Italian Foreign Minister Federica Mogherini, who hosted the conference, said the international community wants to give the Libyan people support. She said they are suffering "far beyond what was expected and would be normal" from uncontrolled circulation of weapons and other violence.
The Libyan parliament's term expired last month, but lawmakers voted to extend it and hold new elections in the spring.
Protesters have been holding daily demonstrations demanding parliament be dissolved.
Libya private TV station attacked on Feb. 12, 2014. The country is extremely unstable since the counter-revolution against Gaddafi., a photo by Pan-African News Wire File Photos on Flickr.
Western countries alarmed as Libya slides towards chaos
By Steve Scherer
ROME (Reuters) - Western countries voiced concern on Thursday that tensions in Libya could slip out of control in the absence of a functioning political system, and they urged the government and rival factions to start talking.
Two-and-a-half years after the CIA-Pentagon-NATO engineered overthrow and brutal murder of former leader Muammar Gaddafi, the oil-rich North African state is struggling to contain violence between rival forces, with Islamist militants gaining an ever-stronger grip on the south of the country.
"The situation in Libya is very worrying," French Foreign Minister Laurent Fabius told reporters on the margins of a conference in Rome to discuss the Libyan crisis.
He said the uncertain security position, especially in the south, worsened an unstable political situation which required Libyan political forces to come together to reach a solution.
"We are asking the Libyans to talk to each other and to find a stable solution," he said.
The conference in Rome was overshadowed by the crisis in Ukraine, with a hectic round of bilateral talks at the margins culminating in a 40-minute meeting between U.S. Secretary of State John Kerry and Russian Foreign Minister Sergei Lavrov.
But with violent disputes between rival tribal factions disrupting exports of Libyan oil, the lack of a stable political foundation is causing growing concern for energy-hungry western countries, several of which were involved in overthrowing the Gaddafi government.
"It's incredibly important for the simple reason that oil is clearly a key driver of the economy," said Hugh Robertson, a junior minister in Britain's Foreign Office. "As long as the economy remains depressed that means there are a lot of young people in Libya for whom there is no real viable future inside a new democratic state of Libya."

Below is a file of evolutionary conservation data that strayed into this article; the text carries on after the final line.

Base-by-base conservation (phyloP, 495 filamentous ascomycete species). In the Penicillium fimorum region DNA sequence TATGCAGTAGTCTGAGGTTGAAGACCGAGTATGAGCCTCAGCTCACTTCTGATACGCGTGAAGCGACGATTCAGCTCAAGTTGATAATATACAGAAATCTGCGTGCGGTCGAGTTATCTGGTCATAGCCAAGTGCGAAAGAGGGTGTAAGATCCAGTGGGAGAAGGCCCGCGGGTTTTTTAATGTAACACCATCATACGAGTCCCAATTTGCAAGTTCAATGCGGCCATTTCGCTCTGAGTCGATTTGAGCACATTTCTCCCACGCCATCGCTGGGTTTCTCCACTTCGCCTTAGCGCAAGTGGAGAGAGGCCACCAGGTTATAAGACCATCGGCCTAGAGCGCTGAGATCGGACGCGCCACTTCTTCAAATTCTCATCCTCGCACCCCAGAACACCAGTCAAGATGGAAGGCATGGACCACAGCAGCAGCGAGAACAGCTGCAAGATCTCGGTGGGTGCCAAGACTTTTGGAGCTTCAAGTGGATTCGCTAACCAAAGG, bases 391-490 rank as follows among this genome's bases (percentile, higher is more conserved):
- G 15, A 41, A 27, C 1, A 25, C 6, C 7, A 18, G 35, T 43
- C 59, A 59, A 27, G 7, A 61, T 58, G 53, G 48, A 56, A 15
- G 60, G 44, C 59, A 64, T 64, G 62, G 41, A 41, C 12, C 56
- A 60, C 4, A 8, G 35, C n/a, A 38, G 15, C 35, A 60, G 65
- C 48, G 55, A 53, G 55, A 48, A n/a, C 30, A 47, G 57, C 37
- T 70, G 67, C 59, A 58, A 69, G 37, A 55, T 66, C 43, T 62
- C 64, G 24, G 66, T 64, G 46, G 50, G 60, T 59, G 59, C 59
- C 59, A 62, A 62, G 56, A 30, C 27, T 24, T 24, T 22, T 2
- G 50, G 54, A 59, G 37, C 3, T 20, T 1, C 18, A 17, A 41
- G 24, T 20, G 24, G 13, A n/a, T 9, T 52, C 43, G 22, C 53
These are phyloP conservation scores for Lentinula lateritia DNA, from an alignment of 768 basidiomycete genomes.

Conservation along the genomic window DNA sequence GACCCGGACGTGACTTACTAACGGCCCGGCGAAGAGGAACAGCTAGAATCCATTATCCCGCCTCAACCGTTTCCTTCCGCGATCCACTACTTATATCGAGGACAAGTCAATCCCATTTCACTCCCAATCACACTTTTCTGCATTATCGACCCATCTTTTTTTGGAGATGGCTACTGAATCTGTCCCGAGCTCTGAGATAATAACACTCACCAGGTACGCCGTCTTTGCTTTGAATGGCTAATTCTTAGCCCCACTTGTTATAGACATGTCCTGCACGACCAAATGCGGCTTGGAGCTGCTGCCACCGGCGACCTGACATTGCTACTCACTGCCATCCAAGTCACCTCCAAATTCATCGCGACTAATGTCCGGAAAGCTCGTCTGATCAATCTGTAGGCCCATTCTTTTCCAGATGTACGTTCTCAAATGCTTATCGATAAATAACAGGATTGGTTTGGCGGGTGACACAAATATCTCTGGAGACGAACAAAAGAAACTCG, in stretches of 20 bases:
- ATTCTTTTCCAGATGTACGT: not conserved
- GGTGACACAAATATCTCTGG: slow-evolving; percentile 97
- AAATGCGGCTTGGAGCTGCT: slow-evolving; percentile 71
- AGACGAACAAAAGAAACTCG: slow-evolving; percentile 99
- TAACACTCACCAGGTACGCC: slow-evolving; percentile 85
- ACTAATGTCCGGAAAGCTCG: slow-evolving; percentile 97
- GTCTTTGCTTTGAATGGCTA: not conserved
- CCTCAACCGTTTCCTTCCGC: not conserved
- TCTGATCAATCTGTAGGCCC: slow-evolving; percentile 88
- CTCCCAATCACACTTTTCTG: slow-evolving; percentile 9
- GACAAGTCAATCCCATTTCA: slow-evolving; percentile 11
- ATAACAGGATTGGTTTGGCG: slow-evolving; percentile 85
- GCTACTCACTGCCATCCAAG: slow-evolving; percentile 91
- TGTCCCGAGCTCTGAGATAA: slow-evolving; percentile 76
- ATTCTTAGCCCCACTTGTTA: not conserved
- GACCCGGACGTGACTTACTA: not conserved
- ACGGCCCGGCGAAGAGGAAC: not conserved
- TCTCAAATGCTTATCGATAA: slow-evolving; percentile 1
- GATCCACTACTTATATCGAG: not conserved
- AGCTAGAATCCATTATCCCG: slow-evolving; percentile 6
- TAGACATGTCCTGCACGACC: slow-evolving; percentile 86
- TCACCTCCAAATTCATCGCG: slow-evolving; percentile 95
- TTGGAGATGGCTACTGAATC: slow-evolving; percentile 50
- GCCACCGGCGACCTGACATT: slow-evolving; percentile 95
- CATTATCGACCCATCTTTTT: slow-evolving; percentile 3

The weak government in Tripoli is struggling to control well-armed former anti-Gaddafi rebels and Islamist militias, while parliament was stormed by protestors at the weekend who blamed the politicians for the growing chaos.
The United Nations Special Rapporteur Tarek Mitri said the Libya situation would be discussed at a Security Council meeting on Monday.
"There must be a consensus also within Libya to address what seems like the intractable problem of insecurity," he said.
However no concrete decisions were announced after the meeting beyond vague promises of help with security.
Libyan Foreign Minister Mohamed Abdulaziz pointed to the difficulties of creating a stable political culture in a country that had only recently gone through a civil war after four decades of authoritarian rule.
"We do not deny that we have political struggles and problems," he said. "We suffer from the absence of a regime. Libya was kidnapped for more than 40 years. Political parties were forbidden under the former regime."
But he said that stability and security could not be the responsibility of Libya alone, which was fundamentally weaker than neighboring states in North Africa and the Middle East.
"We suffer from the inexistence of institutions, and that's what makes us different from Tunisia and Egypt," he said.
(Additional reporting by James Mackenzie, Editing by Angus MacSwan)
From Unions for Single Payer –
The New York State Alliance for Retired Americans, NYSARA, at its most recent annual meeting, endorsed HR 676, Congressman John Conyers’ national single payer legislation also known as Expanded and Improved Medicare for All.
NYSARA has 440,000 members, many of them retired union members who have maintained affiliation with the retiree group of their union. It is affiliated with the four million member Alliance for Retired Americans, ARA.
HR 676 was brought to NYSARA by New York State United Teachers Retiree Council 12, whose former president July Shultz, co-presidents Sandy Bliss and Jeanne Williams Bennett, and member Bev Alves worked on the resolution.
Alves reports that NYSARA overwhelmingly passed the resolution for HR 676 with one enthusiastic delegate calling out loud “It’s about time.” Alves says that the resolution will be brought to the national ARA this year.
Find more endorsements at unionsforsinglepayer.org.